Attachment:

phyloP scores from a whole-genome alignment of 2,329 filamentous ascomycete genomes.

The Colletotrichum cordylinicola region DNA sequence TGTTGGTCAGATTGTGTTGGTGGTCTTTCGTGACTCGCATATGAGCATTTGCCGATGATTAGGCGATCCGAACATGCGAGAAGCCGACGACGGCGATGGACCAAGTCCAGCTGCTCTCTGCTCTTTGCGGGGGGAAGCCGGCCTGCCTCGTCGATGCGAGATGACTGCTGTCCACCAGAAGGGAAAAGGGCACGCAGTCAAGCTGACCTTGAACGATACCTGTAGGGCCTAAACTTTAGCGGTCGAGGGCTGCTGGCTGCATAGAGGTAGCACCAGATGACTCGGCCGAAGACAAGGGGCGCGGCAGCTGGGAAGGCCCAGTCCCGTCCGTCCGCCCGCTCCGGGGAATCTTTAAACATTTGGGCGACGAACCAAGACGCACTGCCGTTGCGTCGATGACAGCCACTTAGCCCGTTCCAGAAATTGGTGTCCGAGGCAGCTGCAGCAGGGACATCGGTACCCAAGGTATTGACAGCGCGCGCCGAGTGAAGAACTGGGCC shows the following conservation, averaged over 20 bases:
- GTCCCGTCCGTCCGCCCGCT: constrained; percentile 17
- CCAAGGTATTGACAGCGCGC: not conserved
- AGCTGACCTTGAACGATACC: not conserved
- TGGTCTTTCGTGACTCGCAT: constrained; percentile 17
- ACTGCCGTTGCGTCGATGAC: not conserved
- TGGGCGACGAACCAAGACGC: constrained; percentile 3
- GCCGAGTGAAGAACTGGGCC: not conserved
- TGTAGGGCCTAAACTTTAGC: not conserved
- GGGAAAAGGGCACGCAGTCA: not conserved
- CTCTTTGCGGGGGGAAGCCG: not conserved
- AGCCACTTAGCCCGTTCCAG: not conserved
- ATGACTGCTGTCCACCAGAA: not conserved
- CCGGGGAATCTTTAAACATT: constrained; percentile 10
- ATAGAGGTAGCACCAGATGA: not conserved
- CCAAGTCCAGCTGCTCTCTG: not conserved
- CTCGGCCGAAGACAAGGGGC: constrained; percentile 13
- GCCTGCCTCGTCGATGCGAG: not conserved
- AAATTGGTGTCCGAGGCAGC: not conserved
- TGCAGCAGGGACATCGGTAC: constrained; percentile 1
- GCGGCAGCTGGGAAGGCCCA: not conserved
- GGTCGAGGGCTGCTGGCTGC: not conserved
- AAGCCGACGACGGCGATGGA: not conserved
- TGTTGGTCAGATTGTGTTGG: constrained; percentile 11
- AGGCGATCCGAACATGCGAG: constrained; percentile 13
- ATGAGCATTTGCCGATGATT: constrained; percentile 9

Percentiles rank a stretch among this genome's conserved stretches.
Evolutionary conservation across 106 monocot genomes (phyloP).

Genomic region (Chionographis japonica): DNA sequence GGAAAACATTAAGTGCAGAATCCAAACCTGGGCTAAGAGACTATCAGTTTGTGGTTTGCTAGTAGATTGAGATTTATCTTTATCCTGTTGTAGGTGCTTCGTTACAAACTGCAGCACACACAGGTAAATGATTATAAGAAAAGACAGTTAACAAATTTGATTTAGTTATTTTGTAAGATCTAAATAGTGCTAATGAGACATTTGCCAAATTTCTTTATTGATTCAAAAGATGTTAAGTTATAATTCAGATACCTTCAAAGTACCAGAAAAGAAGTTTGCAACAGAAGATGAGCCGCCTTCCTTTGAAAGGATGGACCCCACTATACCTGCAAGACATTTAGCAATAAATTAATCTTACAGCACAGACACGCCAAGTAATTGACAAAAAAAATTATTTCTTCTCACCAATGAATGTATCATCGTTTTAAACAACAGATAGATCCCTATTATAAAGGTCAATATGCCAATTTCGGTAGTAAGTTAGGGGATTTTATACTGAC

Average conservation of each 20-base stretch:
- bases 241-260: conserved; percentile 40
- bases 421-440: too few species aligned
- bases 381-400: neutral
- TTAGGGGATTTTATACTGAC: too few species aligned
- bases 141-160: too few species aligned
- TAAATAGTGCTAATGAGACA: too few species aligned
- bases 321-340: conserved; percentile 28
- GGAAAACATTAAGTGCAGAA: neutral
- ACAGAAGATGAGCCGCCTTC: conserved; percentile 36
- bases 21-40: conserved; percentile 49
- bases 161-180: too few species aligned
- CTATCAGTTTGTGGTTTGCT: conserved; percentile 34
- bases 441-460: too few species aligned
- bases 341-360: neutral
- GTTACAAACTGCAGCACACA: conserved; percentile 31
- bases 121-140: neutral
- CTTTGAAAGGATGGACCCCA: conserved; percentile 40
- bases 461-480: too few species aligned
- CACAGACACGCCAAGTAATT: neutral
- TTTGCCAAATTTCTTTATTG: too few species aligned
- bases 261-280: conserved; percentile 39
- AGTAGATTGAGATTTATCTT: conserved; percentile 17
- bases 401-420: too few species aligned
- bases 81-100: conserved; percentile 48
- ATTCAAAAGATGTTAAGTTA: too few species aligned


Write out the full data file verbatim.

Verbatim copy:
phyloP scores from a whole-genome alignment of 2,329 filamentous ascomycete genomes.

The Colletotrichum cordylinicola region DNA sequence TGTTGGTCAGATTGTGTTGGTGGTCTTTCGTGACTCGCATATGAGCATTTGCCGATGATTAGGCGATCCGAACATGCGAGAAGCCGACGACGGCGATGGACCAAGTCCAGCTGCTCTCTGCTCTTTGCGGGGGGAAGCCGGCCTGCCTCGTCGATGCGAGATGACTGCTGTCCACCAGAAGGGAAAAGGGCACGCAGTCAAGCTGACCTTGAACGATACCTGTAGGGCCTAAACTTTAGCGGTCGAGGGCTGCTGGCTGCATAGAGGTAGCACCAGATGACTCGGCCGAAGACAAGGGGCGCGGCAGCTGGGAAGGCCCAGTCCCGTCCGTCCGCCCGCTCCGGGGAATCTTTAAACATTTGGGCGACGAACCAAGACGCACTGCCGTTGCGTCGATGACAGCCACTTAGCCCGTTCCAGAAATTGGTGTCCGAGGCAGCTGCAGCAGGGACATCGGTACCCAAGGTATTGACAGCGCGCGCCGAGTGAAGAACTGGGCC shows the following conservation, averaged over 20 bases:
- GTCCCGTCCGTCCGCCCGCT: constrained; percentile 17
- CCAAGGTATTGACAGCGCGC: not conserved
- AGCTGACCTTGAACGATACC: not conserved
- TGGTCTTTCGTGACTCGCAT: constrained; percentile 17
- ACTGCCGTTGCGTCGATGAC: not conserved
- TGGGCGACGAACCAAGACGC: constrained; percentile 3
- GCCGAGTGAAGAACTGGGCC: not conserved
- TGTAGGGCCTAAACTTTAGC: not conserved
- GGGAAAAGGGCACGCAGTCA: not conserved
- CTCTTTGCGGGGGGAAGCCG: not conserved
- AGCCACTTAGCCCGTTCCAG: not conserved
- ATGACTGCTGTCCACCAGAA: not conserved
- CCGGGGAATCTTTAAACATT: constrained; percentile 10
- ATAGAGGTAGCACCAGATGA: not conserved
- CCAAGTCCAGCTGCTCTCTG: not conserved
- CTCGGCCGAAGACAAGGGGC: constrained; percentile 13
- GCCTGCCTCGTCGATGCGAG: not conserved
- AAATTGGTGTCCGAGGCAGC: not conserved
- TGCAGCAGGGACATCGGTAC: constrained; percentile 1
- GCGGCAGCTGGGAAGGCCCA: not conserved
- GGTCGAGGGCTGCTGGCTGC: not conserved
- AAGCCGACGACGGCGATGGA: not conserved
- TGTTGGTCAGATTGTGTTGG: constrained; percentile 11
- AGGCGATCCGAACATGCGAG: constrained; percentile 13
- ATGAGCATTTGCCGATGATT: constrained; percentile 9

Percentiles rank a stretch among this genome's conserved stretches.
Evolutionary conservation across 106 monocot genomes (phyloP).

Genomic region (Chionographis japonica): DNA sequence GGAAAACATTAAGTGCAGAATCCAAACCTGGGCTAAGAGACTATCAGTTTGTGGTTTGCTAGTAGATTGAGATTTATCTTTATCCTGTTGTAGGTGCTTCGTTACAAACTGCAGCACACACAGGTAAATGATTATAAGAAAAGACAGTTAACAAATTTGATTTAGTTATTTTGTAAGATCTAAATAGTGCTAATGAGACATTTGCCAAATTTCTTTATTGATTCAAAAGATGTTAAGTTATAATTCAGATACCTTCAAAGTACCAGAAAAGAAGTTTGCAACAGAAGATGAGCCGCCTTCCTTTGAAAGGATGGACCCCACTATACCTGCAAGACATTTAGCAATAAATTAATCTTACAGCACAGACACGCCAAGTAATTGACAAAAAAAATTATTTCTTCTCACCAATGAATGTATCATCGTTTTAAACAACAGATAGATCCCTATTATAAAGGTCAATATGCCAATTTCGGTAGTAAGTTAGGGGATTTTATACTGAC

Average conservation of each 20-base stretch:
- bases 241-260: conserved; percentile 40
- bases 421-440: too few species aligned
- bases 381-400: neutral
- TTAGGGGATTTTATACTGAC: too few species aligned
- bases 141-160: too few species aligned
- TAAATAGTGCTAATGAGACA: too few species aligned
- bases 321-340: conserved; percentile 28
- GGAAAACATTAAGTGCAGAA: neutral
- ACAGAAGATGAGCCGCCTTC: conserved; percentile 36
- bases 21-40: conserved; percentile 49
- bases 161-180: too few species aligned
- CTATCAGTTTGTGGTTTGCT: conserved; percentile 34
- bases 441-460: too few species aligned
- bases 341-360: neutral
- GTTACAAACTGCAGCACACA: conserved; percentile 31
- bases 121-140: neutral
- CTTTGAAAGGATGGACCCCA: conserved; percentile 40
- bases 461-480: too few species aligned
- CACAGACACGCCAAGTAATT: neutral
- TTTGCCAAATTTCTTTATTG: too few species aligned
- bases 261-280: conserved; percentile 39
- AGTAGATTGAGATTTATCTT: conserved; percentile 17
- bases 401-420: too few species aligned
- bases 81-100: conserved; percentile 48
- ATTCAAAAGATGTTAAGTTA: too few species aligned